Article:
What Is A Podcast?

Updated On
24-Sep-2014
By
Ken Theriot

PodcastHome recording can be a hobby, a business, or a blur of the two. There's plenty else going on in the world, though, and today's world embraces the voice of the individual. There's already tons of political commentary; maybe you want to put in your two cents? Conversely, there's already tons of political commentary, and you might want to do your part by creating other worthwhile media. From beekeeping to web comics and everything in between, podcasts are a way to be heard.

RSS chickletA podcast is regularly published program, very like a radio program, that people can subscribe to, download onto their iPods (hence the name "pod"-casting), and listen to whenever they like. For example, a lot of people like to listen to podcasts in their cars on long drives or daily commutes. Podcasts are pubished via RSS, so you can subscribe to them in much the same way as you would subscribe to any RSS feed. BTW, whenever you see the orange symbol, called an RSS chicklet, like the one on the left, that refers to RSS, and blogs allow you to subscribe just by clicking on it. You then can read all the posts through any RSS feed reader, such as Google Reader. The only difference with a podcast is that it's audio (usually) instead of text. If you want to find interesting RSS feeds to follow/subscribe to, you can go to Google Reader, or any other RSS feed "aggregator," and just search for them. You can do the same thing with podcasts, you can go to iTunes and search and subscribe to them there. And as with normal RSS feeds, you can find and subscribe to podcasts through other services as well, such as PodcastAlley and PodOmatic.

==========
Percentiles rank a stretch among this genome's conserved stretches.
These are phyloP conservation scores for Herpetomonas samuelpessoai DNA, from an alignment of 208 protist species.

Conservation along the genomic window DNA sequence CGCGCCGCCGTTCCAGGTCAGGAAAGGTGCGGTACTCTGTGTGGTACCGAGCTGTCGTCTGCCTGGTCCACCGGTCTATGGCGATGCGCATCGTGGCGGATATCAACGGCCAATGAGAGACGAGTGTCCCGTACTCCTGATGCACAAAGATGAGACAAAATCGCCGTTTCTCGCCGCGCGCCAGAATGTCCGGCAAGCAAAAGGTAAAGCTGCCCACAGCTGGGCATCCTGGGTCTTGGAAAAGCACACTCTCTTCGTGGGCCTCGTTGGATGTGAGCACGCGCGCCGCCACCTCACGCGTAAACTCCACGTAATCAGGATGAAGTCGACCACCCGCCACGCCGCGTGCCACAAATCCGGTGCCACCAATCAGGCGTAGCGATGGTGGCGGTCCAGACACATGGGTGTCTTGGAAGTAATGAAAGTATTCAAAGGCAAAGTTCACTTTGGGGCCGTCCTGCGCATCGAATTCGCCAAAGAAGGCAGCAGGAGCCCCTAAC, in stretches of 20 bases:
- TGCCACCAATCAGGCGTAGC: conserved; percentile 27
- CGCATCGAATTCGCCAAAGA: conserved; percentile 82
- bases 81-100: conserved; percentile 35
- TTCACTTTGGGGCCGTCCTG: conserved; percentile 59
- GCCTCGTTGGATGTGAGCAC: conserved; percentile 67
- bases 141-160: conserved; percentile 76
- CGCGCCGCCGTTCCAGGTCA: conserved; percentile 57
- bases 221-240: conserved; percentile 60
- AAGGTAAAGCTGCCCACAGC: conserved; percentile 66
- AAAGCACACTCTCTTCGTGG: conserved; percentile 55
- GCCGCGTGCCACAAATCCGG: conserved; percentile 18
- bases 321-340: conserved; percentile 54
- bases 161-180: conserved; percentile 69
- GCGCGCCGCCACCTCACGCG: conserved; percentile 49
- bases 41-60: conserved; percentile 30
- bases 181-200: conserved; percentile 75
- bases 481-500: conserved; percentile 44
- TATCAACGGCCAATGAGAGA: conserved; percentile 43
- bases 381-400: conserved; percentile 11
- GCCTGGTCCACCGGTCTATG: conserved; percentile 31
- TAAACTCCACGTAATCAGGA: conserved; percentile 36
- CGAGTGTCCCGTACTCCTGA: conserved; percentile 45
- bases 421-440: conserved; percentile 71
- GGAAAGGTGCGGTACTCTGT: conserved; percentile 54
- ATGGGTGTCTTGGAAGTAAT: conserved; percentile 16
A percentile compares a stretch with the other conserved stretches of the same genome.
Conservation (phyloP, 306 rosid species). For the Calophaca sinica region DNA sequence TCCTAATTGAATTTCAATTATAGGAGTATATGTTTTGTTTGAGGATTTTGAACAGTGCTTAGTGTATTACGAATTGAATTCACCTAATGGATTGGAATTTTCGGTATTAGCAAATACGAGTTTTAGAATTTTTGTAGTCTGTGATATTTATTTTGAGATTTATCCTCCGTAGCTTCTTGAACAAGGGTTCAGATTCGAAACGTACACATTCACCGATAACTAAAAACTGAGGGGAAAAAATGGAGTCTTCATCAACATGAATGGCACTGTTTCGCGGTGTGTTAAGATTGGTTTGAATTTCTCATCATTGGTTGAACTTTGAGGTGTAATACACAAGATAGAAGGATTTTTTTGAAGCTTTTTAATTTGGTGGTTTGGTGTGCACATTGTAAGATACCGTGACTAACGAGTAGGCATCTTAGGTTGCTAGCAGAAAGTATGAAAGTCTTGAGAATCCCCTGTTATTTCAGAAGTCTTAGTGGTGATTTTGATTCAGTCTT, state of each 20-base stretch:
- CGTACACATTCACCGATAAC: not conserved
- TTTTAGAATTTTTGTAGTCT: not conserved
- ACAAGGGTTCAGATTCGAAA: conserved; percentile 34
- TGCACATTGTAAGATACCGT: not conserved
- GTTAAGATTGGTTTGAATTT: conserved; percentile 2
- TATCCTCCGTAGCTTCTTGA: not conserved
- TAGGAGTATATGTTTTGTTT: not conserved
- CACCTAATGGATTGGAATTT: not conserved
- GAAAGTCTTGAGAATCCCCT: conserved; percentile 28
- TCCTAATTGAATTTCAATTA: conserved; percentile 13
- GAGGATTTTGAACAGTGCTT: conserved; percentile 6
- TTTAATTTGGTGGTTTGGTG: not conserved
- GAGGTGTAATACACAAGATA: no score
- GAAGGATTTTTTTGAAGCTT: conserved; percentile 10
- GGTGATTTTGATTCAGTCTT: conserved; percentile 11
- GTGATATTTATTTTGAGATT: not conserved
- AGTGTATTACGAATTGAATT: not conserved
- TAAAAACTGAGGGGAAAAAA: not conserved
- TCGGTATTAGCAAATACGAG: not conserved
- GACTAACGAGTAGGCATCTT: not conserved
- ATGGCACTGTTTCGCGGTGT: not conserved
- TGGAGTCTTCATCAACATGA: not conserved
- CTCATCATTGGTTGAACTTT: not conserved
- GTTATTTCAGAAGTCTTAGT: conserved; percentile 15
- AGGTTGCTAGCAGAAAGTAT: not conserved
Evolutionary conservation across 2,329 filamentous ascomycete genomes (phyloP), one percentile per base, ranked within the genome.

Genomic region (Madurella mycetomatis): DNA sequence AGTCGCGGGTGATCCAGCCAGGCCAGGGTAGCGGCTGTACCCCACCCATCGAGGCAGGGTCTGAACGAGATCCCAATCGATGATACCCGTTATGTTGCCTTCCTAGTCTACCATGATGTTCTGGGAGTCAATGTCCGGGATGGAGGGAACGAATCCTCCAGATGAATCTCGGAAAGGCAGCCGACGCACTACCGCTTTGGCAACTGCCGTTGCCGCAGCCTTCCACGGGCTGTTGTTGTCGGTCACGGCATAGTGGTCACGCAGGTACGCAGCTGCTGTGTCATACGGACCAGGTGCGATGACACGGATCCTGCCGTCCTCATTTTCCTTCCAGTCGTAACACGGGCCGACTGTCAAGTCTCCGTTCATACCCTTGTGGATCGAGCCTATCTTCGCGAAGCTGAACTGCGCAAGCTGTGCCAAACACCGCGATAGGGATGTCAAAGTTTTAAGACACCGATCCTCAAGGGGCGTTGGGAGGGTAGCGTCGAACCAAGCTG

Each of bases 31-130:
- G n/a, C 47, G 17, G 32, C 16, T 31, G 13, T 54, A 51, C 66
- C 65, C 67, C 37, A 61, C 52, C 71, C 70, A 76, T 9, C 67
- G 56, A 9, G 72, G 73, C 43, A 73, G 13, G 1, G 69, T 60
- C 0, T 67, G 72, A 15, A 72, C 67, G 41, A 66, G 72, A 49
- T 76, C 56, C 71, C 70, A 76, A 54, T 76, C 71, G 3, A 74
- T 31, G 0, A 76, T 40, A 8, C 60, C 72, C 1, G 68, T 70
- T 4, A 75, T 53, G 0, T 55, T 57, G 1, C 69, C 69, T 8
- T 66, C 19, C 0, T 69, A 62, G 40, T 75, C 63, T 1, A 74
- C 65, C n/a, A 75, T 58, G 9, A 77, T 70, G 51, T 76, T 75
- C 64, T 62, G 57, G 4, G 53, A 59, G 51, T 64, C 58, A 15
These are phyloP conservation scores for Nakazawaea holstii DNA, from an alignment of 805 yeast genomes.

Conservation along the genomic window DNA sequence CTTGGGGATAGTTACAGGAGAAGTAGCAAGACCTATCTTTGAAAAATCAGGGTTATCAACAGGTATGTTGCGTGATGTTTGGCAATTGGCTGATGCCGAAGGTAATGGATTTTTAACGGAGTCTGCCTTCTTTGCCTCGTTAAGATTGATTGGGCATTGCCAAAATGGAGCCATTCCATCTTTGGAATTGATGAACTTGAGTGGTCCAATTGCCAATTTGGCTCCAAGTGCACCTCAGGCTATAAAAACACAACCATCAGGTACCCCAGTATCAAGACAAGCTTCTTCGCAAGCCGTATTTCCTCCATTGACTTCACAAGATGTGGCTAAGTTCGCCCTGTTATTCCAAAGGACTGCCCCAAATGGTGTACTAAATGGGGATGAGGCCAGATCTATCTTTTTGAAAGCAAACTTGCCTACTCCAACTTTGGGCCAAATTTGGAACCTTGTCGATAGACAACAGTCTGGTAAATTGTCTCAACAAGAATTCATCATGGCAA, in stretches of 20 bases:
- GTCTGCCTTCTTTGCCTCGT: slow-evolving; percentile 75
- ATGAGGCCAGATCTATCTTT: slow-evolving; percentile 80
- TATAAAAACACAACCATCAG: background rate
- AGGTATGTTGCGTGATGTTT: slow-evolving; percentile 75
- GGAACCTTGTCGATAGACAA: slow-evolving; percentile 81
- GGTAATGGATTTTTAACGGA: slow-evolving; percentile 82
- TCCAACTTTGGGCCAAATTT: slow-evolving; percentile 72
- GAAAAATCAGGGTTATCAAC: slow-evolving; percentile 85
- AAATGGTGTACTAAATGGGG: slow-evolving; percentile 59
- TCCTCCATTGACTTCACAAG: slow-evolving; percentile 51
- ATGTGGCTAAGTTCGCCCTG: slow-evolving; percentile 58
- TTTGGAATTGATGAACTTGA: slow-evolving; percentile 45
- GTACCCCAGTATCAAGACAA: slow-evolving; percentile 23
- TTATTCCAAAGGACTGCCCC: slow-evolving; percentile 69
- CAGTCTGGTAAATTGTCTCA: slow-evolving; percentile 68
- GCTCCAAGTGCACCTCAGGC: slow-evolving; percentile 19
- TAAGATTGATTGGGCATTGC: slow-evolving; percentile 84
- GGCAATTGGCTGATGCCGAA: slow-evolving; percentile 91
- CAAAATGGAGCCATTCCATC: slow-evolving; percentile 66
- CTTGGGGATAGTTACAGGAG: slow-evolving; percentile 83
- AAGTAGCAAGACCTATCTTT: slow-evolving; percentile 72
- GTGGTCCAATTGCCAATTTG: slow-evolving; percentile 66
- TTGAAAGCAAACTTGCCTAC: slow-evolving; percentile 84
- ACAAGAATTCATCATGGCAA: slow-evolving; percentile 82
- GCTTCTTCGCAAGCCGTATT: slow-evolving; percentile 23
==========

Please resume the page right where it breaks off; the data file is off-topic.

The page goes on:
A podcast can be audio-only, audio with video, or even enhanced versions that include video synced with pictures, links, or other media. Somewhat similar to a podcast is a "vlog", or video-log, which can be differentiated by their tendency to present more personal commentary or opinions.

The power and availability to put have your voice heard shouldn't be taken lightly. Social media can help drive organic interest in your band, website, or other product, and podcasts offer a benefit to the listeners that they may then share with their peers. With that goal in mind, remember the importance of first impressions. If your podcast has poor audio quality, how does that set expectations for your music? Like it or not, presentation has a huge impact on overall perception of the quality of content.

A business shouldn't have much difficulty with finding topics for a podcast. A computer repair store might have advice about online privacy, routine maintenance, and signs that it's time to take your computer in to a professional. A band might give updates about upcoming shows or release samples of an upcoming album.

A podcast should not only be informative or entertaining to the listener, but also help drive interest to your product or website. Many podcast services will allow listeners to subscribe to receive updates. Adding an incentive to the subscription can help give some listeners the little nudge that they need. Even something as small as a free song download can be enough.

Regardless of the content, a poorly done podcast will do more harm than good. In the best case scenario, a bad set of recordings will fail to drive traffic and the production time was wasted. Take your time during recording, keep to your planned topic, and have a fresh set of ears listen to your final product before you publish it.

In our next podcasting article, you'll read about how to publish your own show. Read that here: How To Create and Publish Your Own Podcast

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